How To Make Ube Butter Mochi At Home (It's Easier Than It Looks!)
When it comes to mochi (a Japanese treat in the form of rice cake), we're both delighted to eat it and intimidated to make it. But that shouldn't be the case! While mochi is both beautiful and delicious, making it isn't as difficult as it looks. And there are myriad variations of delicious mochi to enjoy. We love this recipe from Kat Lieu from her upcoming cookbook Modern Asian Baking At Home (which releases on June 28). The cookbook is full of delicious recipes inspired by the Subtle Asian Community and perfect for helping you learn to make mochi and other delicious Asian cuisine at home. We'll let Kat take it from here!
When Regina Ramirez (my neighbor and SAB member) posted a gorgeous picture of her ube butter mochi on SAB, I grabbed a kitchen towel to wipe away my drool. Regina’s butter mochi bites were spectacular: gloriously purple, shiny, and super crave-worthy. You could imagine how deliciously buttery and chewy they were! I was obsessed and had to make my own batch of beautiful ube butter mochi. This recipe is inspired by Regina and adapted from one found on keepingitrelle.com.
Note: Macapuno strings are fleshy shredded coconut typically used in Filipino desserts.They are usually preserved, bottled in syrup, and easily found in Asian supermarkets.
Ube Butter Mochi Recipe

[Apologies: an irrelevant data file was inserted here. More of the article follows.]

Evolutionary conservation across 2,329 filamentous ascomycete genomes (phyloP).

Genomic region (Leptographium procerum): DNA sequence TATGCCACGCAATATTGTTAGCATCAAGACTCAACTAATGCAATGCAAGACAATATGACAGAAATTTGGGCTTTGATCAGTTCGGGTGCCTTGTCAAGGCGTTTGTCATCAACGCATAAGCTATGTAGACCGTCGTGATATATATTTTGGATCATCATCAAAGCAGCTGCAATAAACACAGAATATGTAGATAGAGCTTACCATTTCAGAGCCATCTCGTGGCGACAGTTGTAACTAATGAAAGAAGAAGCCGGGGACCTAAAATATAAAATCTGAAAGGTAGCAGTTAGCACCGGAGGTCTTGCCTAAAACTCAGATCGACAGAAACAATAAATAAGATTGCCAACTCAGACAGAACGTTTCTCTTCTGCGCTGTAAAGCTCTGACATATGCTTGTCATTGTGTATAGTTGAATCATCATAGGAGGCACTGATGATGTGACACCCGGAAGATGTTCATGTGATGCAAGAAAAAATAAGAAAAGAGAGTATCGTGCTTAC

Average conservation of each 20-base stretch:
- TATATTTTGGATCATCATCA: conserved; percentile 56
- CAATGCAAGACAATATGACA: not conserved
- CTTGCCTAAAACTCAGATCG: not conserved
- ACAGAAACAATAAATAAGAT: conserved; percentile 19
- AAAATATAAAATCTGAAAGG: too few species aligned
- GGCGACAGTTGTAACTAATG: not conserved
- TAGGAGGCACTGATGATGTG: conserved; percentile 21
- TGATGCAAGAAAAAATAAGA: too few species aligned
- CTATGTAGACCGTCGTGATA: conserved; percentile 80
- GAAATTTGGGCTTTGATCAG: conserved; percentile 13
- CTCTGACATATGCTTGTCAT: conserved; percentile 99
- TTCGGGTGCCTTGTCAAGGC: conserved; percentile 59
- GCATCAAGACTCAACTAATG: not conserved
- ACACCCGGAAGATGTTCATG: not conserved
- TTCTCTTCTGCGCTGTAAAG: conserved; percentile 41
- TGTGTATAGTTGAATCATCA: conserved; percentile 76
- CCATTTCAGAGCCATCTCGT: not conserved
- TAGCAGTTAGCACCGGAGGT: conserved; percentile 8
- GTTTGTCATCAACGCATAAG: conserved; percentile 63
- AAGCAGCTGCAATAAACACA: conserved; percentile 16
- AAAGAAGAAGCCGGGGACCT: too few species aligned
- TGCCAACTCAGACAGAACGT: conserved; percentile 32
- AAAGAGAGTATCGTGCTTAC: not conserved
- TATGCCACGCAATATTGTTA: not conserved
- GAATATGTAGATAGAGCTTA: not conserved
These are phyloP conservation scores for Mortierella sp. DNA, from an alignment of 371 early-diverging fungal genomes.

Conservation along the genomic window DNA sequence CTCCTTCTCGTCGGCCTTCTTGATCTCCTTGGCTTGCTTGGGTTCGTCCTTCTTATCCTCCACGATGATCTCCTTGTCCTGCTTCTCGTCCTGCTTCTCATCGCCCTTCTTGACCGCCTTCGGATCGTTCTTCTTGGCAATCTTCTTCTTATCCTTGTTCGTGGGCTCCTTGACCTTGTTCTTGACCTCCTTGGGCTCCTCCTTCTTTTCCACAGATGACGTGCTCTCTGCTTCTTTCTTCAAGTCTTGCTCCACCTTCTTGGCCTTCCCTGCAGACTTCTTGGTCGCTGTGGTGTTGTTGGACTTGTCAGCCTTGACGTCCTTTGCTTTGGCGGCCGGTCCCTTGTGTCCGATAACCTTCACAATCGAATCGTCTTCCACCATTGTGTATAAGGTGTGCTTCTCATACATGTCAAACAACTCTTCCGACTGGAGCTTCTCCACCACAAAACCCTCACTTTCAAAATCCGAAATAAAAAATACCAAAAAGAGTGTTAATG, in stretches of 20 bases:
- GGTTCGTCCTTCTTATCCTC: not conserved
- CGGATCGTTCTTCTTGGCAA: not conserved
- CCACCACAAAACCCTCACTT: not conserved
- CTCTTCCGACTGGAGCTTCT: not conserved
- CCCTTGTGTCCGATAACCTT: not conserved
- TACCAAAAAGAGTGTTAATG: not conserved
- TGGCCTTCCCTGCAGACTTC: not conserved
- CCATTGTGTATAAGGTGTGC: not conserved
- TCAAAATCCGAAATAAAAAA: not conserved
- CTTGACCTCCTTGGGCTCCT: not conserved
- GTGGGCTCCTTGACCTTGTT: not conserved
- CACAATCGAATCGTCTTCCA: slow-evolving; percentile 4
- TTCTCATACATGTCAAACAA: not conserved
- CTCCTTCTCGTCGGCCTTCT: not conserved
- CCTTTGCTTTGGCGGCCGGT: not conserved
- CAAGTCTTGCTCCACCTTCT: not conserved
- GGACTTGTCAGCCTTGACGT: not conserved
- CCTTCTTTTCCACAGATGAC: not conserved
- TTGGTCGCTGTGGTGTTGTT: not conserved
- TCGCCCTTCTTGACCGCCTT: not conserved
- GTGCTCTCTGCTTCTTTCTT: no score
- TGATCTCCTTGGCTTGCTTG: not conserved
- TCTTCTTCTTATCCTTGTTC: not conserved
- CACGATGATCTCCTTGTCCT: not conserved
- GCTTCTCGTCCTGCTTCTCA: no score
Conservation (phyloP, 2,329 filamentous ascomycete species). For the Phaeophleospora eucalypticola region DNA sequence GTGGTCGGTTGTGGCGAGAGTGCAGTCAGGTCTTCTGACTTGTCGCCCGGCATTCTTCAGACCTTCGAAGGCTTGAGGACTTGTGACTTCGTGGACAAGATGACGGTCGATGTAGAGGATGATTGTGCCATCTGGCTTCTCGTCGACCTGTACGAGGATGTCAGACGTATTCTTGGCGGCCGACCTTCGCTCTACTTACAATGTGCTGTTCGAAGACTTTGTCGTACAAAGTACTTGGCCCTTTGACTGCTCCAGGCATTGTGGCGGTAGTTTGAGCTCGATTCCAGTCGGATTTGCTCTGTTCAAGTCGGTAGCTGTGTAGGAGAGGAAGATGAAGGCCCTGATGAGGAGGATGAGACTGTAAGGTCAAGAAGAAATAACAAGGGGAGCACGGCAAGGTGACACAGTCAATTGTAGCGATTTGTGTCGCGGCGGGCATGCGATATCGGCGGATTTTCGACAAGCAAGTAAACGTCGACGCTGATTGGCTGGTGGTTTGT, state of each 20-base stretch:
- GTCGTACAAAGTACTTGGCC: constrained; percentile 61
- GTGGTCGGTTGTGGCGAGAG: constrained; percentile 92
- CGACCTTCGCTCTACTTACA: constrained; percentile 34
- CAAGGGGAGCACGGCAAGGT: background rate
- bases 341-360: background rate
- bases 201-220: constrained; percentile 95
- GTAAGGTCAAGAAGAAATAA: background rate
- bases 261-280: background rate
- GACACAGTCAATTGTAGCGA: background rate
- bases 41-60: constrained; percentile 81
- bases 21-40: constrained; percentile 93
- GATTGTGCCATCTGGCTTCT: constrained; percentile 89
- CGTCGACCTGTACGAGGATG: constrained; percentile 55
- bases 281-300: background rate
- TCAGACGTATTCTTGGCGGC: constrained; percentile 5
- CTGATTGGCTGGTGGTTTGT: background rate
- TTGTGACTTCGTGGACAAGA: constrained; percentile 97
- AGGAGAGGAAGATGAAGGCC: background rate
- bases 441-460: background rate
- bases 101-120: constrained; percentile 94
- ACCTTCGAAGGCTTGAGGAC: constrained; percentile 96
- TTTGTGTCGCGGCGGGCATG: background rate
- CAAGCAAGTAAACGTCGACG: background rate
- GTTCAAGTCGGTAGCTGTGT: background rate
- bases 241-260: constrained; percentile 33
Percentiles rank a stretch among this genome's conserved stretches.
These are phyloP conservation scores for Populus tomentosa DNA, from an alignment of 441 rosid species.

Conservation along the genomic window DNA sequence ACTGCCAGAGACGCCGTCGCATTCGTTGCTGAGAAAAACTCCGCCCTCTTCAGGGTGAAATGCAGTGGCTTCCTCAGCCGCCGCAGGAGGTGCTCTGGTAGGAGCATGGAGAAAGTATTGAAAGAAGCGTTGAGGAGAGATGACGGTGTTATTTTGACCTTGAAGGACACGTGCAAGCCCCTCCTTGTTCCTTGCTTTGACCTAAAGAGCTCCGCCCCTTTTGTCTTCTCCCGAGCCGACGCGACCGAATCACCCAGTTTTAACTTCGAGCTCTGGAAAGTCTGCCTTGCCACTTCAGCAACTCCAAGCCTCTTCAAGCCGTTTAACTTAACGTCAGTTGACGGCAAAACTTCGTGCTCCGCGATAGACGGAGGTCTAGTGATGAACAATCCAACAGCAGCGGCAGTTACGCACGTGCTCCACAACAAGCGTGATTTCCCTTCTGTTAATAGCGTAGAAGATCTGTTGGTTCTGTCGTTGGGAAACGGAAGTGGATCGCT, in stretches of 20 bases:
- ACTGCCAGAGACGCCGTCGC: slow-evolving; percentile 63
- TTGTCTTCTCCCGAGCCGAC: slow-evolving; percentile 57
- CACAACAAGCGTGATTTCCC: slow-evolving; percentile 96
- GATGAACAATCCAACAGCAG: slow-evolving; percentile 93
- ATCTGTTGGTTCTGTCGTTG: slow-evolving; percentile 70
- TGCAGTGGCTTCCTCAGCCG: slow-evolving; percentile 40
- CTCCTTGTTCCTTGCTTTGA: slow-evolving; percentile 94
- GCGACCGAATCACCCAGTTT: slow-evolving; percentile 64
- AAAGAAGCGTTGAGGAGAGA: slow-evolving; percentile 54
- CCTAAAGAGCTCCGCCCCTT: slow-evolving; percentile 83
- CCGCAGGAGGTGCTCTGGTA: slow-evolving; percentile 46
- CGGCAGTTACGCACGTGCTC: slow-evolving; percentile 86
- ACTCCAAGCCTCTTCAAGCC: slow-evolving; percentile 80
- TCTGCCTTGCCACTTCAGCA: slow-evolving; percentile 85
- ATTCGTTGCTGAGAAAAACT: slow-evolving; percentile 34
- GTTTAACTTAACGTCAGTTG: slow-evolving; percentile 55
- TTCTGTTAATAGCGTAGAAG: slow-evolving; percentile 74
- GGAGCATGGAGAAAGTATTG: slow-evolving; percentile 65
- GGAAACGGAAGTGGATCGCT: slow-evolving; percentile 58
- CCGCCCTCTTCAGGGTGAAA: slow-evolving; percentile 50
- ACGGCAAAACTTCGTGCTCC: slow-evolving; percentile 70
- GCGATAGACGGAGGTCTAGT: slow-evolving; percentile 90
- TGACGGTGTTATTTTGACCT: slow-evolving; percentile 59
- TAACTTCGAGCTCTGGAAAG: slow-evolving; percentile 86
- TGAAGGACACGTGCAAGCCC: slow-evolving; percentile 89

Photo via Nicole Soper Photography
- About ½ cup (160 g) homemade ube halaya jam, or store-bought
- 3 medium eggs (about 5 ounces, or 150 g)
- About 2 cups (470 g) milk or evaporated milk
- 1 14-ounce (400 g) can coconut milk
- 1 teaspoon vanilla extract
- 1 teaspoon ube extract
- ½ cup (1 stick, or 112 g) butter, melted
- 1 tablespoon (16 g) miso
- ¼ cup (68 g) macapuno, sweetened
- coconut strings (optional)
- 3⅓ cups (400 g) glutinous rice flour
- 1¼ cups (250 g) granulated sugar
- 2 teaspoons baking powder
- Toasted coconut flakes for topping (optional)
Image via Quarto Publishing Group USA Inc.
- Generously grease or line (including the sides) a 9 x 13-inch (23 x 33 cm) baking pan with parchment paper.
- Preheat the oven to 350°F (180°C, or gas mark 4) and place a rack in the center.
- In a stand mixer fitted with the paddle attachment, add the ube jam, eggs, milk, coconut milk, vanilla extract, ube extract, melted butter, miso, and optional coconut strings. Mix on low speed until well incorporated, scraping down the sides of the bowl as needed. Sift in the glutinous rice flour, sugar, and baking powder. Mix on low speed until the batter is smooth and thoroughly combined. Again, scrape down the sides of the bowl as needed to incorporate the ingredients. Cover and let rest for 20 minutes.
- Pour the mixture into the prepared pan. Tap the pan against your counter to release any air bubbles.
- Bake for about 60 to 70 minutes, until the top is golden brown and the butter mochi is set. Turn off the oven and leave the butter mochi inside for about 15 minutes, until a nice golden and crispy crust develops. Remove from the oven and allow to cool completely before cutting into twelve to sixteen even pieces.
- Top with the optional toasted coconut flakes and enjoy!
While most people may say butter mochi is best eaten the day they're made, I enjoy them a day or two after when they've aged and developed more of a chew. Store leftover butter mochi in an airtight container at room temperature for up to two days. Refrigerated butter mochi can be revived in a toaster or oven.
If you don’t have ube halaya jam handy, replace it with ½ to 1 tablespoon (8 to 15 g) of ube extract and add one more egg to the batter.
Recipe and accompanying text via Kathleen Lieu.
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